(1) Singaporean Chinese and Malaysian Chinese

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Sep 3, 2017 23:46
I have two Chinese friends who work in Singapore. They constantly post pictures of their lives in this city state. In their pictures, all signs are in English, which I found very interesting. I know English is their official language and I once stumbled upon a Singaporean government website, whose working languages included English, Chinese, and Malaysian. But among these languages, English stood above the others. (I noticed that they adopted British spelling and punctuation.) “Singaporeans’ English must be as good as Brits, Aussies, and Americans,” I thought. However, the aforementioned two friends always complain to me that the Singaporean English is “weird,” and it is actually Singlish. Three months ago, I made a phone call to Singapore, and the operator’s English was so heavily accented that I could basically understand nothing.

Interestingly, I came across a few Singaporean users here on Lang-8. They chose English as their first language in setting and corrected non-native speakers’ entries, including mine. They were great editors, whose corrections were “gooded” by some American and British users. Looking back, I’m curious about how native their English is. I have never been there, and my assumption is that most Singaporeans speak Singlish in their day-to-day lives but are taught British English at school. Based on that, I guess that young Singaporeans, who study in the schools where “Standard English” became dominant a couple of decades ago, can speak two variants, one (an English-based creole) in their daily lives to blend into the de facto Singlish-speaking society, the other (British English) in academia.

Another interesting thing about those Singaporean users is that they came on Lang-8 studying various foreign languages except for Chinese. Demographically, nearly 80% of Singaporeans are ethically Chinese. They can speak Mandarin to various degrees, so this language is more than just a foreign language to them. One of Singaporean Lang-8 users here once joked to me that most Singaporeans’ Chinese skill is no better than elementary-school level. I read what some of them wrote and found it indeed pretty colloquial. But it’s already so amazing, considering Chinese is not their first language. As for their English skills, I guess their academic writing is perhaps even better than some Americans’ and British people’s, but their English can be less idiomatic than their counterparts.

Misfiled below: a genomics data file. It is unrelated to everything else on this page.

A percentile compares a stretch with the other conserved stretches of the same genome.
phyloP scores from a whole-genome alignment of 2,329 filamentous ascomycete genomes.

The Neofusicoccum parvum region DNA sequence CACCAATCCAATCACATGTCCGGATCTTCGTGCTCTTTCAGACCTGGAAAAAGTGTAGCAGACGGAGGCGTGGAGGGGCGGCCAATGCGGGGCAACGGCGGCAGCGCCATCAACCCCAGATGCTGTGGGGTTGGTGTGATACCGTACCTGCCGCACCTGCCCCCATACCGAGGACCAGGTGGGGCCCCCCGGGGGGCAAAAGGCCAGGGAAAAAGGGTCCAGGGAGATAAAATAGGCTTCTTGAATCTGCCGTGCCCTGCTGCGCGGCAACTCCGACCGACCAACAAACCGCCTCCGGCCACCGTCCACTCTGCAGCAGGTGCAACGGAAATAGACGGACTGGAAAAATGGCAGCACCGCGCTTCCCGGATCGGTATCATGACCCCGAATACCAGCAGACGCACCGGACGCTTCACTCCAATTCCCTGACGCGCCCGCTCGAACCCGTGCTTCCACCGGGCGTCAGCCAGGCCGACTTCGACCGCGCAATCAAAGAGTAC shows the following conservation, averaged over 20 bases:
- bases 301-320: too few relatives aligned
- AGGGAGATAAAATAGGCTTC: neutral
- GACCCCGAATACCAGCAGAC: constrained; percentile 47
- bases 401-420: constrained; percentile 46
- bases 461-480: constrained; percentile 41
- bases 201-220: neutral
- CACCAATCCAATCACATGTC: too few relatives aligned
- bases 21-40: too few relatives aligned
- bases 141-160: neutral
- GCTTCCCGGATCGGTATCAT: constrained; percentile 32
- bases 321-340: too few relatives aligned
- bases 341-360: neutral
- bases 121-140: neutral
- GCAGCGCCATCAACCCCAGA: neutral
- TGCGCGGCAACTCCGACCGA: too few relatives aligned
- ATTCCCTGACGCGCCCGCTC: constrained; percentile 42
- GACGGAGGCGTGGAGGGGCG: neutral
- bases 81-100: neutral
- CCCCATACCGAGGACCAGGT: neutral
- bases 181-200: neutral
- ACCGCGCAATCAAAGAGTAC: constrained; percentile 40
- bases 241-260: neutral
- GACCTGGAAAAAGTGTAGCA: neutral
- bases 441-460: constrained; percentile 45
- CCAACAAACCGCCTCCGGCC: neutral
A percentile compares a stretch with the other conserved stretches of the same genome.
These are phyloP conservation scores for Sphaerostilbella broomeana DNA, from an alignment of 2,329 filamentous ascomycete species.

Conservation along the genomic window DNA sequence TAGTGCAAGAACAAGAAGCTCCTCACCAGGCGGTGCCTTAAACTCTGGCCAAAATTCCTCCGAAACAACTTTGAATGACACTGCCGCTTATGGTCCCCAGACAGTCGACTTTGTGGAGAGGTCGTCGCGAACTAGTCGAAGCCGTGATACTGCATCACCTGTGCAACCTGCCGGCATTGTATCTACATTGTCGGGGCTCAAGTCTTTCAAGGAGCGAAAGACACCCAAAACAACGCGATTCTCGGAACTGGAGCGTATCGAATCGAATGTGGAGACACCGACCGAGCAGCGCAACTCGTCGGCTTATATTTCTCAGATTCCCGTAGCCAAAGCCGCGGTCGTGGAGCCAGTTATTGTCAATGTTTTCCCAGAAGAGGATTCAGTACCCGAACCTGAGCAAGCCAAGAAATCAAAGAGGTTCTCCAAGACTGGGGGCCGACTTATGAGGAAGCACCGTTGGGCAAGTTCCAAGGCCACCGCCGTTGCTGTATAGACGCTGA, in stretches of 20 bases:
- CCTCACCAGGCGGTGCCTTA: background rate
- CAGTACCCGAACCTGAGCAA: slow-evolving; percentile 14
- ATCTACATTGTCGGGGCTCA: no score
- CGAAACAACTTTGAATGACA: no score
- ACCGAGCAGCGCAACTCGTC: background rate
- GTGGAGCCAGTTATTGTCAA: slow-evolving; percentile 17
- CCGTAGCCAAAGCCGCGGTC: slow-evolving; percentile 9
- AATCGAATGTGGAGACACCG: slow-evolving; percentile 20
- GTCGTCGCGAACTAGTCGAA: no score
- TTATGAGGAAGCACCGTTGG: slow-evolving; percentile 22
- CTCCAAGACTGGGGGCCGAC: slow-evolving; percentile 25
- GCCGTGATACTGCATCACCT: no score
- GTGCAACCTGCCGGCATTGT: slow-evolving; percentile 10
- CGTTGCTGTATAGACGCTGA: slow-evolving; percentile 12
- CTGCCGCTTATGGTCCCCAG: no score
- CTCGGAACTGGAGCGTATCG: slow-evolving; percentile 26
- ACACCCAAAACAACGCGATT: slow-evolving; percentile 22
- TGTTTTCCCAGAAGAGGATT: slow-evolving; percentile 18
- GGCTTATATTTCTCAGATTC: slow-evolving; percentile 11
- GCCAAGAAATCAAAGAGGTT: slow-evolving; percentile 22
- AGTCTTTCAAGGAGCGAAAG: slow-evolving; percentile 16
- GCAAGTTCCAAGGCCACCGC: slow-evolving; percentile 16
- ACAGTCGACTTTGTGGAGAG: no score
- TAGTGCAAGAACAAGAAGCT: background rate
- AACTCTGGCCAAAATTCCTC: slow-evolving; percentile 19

I heard Singaporeans don’t like Chinese mainlanders for some reason. Conversely, here in mainland China, I constantly see online hate speech towards them….. ⊙﹏⊙;;
我有两个朋友在新加坡工作,经常看到他们发朋友圈展示他们在新加坡的生活。在照片里,新加坡的各种标语都是英语,很有趣。我知道英语是新加坡的官方语言,还曾经偶然进过新加坡的政府网站。网站的工作语言有英语、中文和马来语。但是,英语占据首要地位(据我观察,他们使用的是英式拼写和标点)。我心里想,“新加坡人的英语肯定和英美澳人士一样好!” 但是,我的那两个朋友经常向我抱怨新加坡英语很奇怪,实际上是一种Singlish。三个月前,我打了一个电话到新加坡,接线员的英语口音实在是太重,我根本听不懂她在说什么。

有趣的是,我在Lang-8上碰到过几个新加坡朋友。他们将英语设置为母语,然后修改非母语者的日志(包括我的)。他们修改地很好,经常被英美朋友点赞。回想起来,我很感兴趣他们的英语到底有多“native“。我从来没有去过新加坡,我猜测应该是新加坡人在日常生活中说singlish,但是学校里面教的应该是英式英语。根据这个逻辑,我猜测因为新加坡的学校几十年前开始推广英语教学,所以年轻人应该会说两种英语变体,在日常生活中融入社会要说singlish,学术上则说英式英语。

另外一件有趣的事情是,很多新加坡的Lang-8用户来这里学各种各样的外语,但不学中文。将近80%的新加坡人是华人,也能说一口不同程度的中文。所以,中文也不是普通意义上的外语。一个新加坡lang-8网友跟我自嘲说,他们的中文都是小学生级别的。我看了一下他们所写的中文文章,确实很口语化。但这已经很棒了,毕竟中文不是他们的第一语言。至于他们的英语能力,我猜测他们的学术写作可能比一些英美人士还要好,但是可能没有那么地idiomatic。

我听说新加坡人不喜欢大陆人,反过来,在大陆这边,我经常看到声讨新加坡人的网络帖子。。。汗。。。
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